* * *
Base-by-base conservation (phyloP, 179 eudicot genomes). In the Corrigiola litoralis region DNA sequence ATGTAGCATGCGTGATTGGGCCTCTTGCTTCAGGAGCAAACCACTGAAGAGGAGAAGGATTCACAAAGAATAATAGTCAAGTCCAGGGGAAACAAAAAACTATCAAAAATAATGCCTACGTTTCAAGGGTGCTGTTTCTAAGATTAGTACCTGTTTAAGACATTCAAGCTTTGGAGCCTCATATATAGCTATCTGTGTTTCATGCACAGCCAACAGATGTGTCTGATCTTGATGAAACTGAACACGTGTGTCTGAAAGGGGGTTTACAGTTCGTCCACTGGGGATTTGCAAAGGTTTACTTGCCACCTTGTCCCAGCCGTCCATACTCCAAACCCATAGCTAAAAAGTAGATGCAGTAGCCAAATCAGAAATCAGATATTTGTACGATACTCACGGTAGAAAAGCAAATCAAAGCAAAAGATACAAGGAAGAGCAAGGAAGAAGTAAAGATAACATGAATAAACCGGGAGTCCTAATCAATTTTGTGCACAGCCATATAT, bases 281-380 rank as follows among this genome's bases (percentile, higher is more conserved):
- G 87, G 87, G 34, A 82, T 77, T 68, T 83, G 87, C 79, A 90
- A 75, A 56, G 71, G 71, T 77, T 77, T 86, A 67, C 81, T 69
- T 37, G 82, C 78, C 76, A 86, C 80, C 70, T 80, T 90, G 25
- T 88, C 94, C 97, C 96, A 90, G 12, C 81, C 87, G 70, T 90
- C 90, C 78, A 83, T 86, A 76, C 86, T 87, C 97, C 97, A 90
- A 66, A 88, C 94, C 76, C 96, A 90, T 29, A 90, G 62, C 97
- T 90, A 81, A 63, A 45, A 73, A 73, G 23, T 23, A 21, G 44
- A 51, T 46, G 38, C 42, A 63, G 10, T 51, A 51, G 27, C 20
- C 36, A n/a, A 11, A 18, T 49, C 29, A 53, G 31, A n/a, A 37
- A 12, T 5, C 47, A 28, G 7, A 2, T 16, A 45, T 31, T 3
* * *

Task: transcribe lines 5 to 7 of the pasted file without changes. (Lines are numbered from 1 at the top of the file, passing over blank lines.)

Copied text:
- T 88, C 94, C 97, C 96, A 90, G 12, C 81, C 87, G 70, T 90
- C 90, C 78, A 83, T 86, A 76, C 86, T 87, C 97, C 97, A 90
- A 66, A 88, C 94, C 76, C 96, A 90, T 29, A 90, G 62, C 97